WASHINGTON — The U.S. military launched several airstrikes this week in support of Afghan government forces fighting Taliban insurgents, including in the strategically important province of Kandahar, officials said Thursday.
The strikes demonstrate U.S. intentions to continue supporting Afghan forces with combat aircraft based outside the country, at least until the scheduled conclusion of the U.S. military withdrawal on Aug. 31. The Biden administration has not said whether it will continue that support after the pullout is complete.
The U.S. has a variety of combat aircraft based in the Middle East within range of Afghanistan, including warplanes aboard an aircraft carrier in the region and fighters and bombers in the Persian Gulf area.
Asked by a reporter about news reports of a Navy FA-18 airstrike in the Kandahar area, Pentagon press secretary John Kirby did not confirm specifics, including the type of aircraft or location, but said, “In the last several days we have acted, through airstrikes, to support the ANDSF,” using an acronym for the Afghan national defense and security forces. “But I won't get into technical details of those strikes."
These are the first known U.S. airstrikes in Afghanistan since Gen. Scott Miller, who had been the top U.S. commander in the country, relinquished his command and left the country last week. The authority to launch airstrikes against the Taliban has since been in the hands of Gen. Frank McKenzie, the commander of U.S. Central Command, who oversees U.S. military involvement in the greater Middle East.
Following Kirby's comments, another defense official said that on Wednesday and Thursday, the United States conducted a total of more than four airstrikes in support of Afghan forces. At least two of the strikes were to destroy military equipment, including an artillery piece and a vehicle, that the Taliban had taken from Afghan forces, the official said. The Afghans requested those strikes, as well as those targeting Taliban fighting positions, including at least one strike in the southern province of Kandahar.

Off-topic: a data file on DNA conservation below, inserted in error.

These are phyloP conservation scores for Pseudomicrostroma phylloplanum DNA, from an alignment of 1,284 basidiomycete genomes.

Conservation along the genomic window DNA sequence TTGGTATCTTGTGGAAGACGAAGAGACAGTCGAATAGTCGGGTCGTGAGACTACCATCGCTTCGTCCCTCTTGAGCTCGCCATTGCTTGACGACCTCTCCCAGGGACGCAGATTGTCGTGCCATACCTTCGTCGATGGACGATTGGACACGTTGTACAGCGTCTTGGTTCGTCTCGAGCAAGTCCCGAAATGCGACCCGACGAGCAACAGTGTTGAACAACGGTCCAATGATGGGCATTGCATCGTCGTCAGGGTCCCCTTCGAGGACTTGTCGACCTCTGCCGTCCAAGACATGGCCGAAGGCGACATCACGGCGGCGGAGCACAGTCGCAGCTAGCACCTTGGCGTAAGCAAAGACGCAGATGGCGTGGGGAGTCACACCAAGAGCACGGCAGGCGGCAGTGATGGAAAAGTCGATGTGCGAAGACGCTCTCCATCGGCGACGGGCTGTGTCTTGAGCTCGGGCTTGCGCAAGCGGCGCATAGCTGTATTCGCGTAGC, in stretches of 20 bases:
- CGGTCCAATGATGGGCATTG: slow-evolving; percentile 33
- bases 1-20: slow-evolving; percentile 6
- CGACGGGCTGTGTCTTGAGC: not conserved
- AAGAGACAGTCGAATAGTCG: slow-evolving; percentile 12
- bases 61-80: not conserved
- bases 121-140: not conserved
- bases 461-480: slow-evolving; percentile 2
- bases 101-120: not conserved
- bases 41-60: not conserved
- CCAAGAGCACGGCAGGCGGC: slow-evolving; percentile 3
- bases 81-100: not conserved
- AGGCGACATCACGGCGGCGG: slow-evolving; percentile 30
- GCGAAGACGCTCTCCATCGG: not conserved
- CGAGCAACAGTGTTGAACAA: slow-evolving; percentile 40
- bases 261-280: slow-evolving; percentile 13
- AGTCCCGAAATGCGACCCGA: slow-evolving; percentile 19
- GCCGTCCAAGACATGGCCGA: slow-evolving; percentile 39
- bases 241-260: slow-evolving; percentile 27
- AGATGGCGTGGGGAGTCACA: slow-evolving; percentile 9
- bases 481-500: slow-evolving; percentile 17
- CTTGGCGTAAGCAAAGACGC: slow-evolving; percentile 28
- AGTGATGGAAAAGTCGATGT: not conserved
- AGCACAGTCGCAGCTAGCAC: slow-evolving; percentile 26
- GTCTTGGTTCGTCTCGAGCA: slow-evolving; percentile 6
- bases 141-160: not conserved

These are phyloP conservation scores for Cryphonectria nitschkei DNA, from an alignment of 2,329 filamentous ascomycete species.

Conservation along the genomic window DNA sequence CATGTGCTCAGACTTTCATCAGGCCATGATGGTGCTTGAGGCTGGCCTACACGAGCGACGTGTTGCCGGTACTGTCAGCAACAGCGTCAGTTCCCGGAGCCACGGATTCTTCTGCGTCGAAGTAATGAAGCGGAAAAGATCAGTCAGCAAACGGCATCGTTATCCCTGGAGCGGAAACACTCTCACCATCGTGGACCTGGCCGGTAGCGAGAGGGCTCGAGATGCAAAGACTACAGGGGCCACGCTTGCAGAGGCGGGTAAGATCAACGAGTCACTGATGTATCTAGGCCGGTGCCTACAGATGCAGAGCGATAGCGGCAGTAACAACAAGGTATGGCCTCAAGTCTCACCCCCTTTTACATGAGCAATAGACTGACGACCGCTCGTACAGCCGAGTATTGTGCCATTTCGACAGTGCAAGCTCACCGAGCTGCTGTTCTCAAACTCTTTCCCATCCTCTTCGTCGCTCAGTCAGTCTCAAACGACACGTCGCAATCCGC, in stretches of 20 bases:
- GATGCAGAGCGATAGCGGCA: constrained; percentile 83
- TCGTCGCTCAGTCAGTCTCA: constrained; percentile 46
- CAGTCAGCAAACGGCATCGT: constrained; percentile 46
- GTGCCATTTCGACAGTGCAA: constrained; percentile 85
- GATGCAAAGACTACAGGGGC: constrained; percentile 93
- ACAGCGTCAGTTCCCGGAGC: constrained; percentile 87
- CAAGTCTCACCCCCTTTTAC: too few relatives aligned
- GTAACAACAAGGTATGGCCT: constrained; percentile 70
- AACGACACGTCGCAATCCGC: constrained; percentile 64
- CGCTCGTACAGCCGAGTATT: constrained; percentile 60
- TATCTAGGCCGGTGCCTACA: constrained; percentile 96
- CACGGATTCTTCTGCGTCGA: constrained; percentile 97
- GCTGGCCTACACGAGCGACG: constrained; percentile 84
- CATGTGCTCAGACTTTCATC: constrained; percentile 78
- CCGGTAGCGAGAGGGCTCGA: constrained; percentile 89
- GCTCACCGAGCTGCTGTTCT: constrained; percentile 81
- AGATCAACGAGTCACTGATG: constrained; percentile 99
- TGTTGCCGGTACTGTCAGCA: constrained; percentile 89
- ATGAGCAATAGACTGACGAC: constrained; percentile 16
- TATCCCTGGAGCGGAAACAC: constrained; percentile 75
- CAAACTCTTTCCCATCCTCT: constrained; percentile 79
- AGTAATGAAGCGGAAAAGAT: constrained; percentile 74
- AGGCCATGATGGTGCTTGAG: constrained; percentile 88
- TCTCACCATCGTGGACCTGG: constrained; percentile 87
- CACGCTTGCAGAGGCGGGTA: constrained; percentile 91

U.S. officials have urged the Afghans to make use of their own combat aircraft, as well as their U.S.-trained ground forces. In recent months the Afghan forces have ceded a significant amount of territory to the Taliban, raising questions about their ability to hold out after the U.S. completes its withdrawal.
At a Pentagon news conference Wednesday, Gen. Mark Milley, chairman of the Joint Chiefs of Staff, said the future of Afghanistan is in the hands of the Afghan people, urging them to assert their will on the battlefield.
“The Afghan security forces have the capacity to sufficiently fight and defend their country, and we will continue to support the Afghan security forces where necessary in accordance with the guidance from the president and the secretary of defense,” Milley said.
Milley said the Taliban now control about half of the 419 district centers in Afghanistan, and while they have yet to capture any of the country’s 34 provincial capitals, they are pressuring about half of them. As the Taliban seize more territory, the Afghan security forces are consolidating their positions to protect key population centers, including Kabul, he said.
“A significant amount of territory has been seized over the course of six, eight, 10 months by the Taliban, so momentum appears to be — strategic momentum appears to be — sort of with the Taliban,” Milley said.
Defense Secretary Lloyd Austin said that after Aug. 31, which is the end date set by President Joe Biden for completing the military withdrawal, the main U.S. military focus will be on countering threats to the U.S. homeland from extremist groups inside Afghanistan. He added that the administration will provide financial and other kinds of support to Afghan defense forces, even with no combat troops or strike aircraft based there.
“Make no mistake that we remain committed to helping the Afghan security forces and the Afghan government going forward, and we are doing what we said we were going to do in terms of putting the pieces in place to ensure that we can provide that support,” Austin said.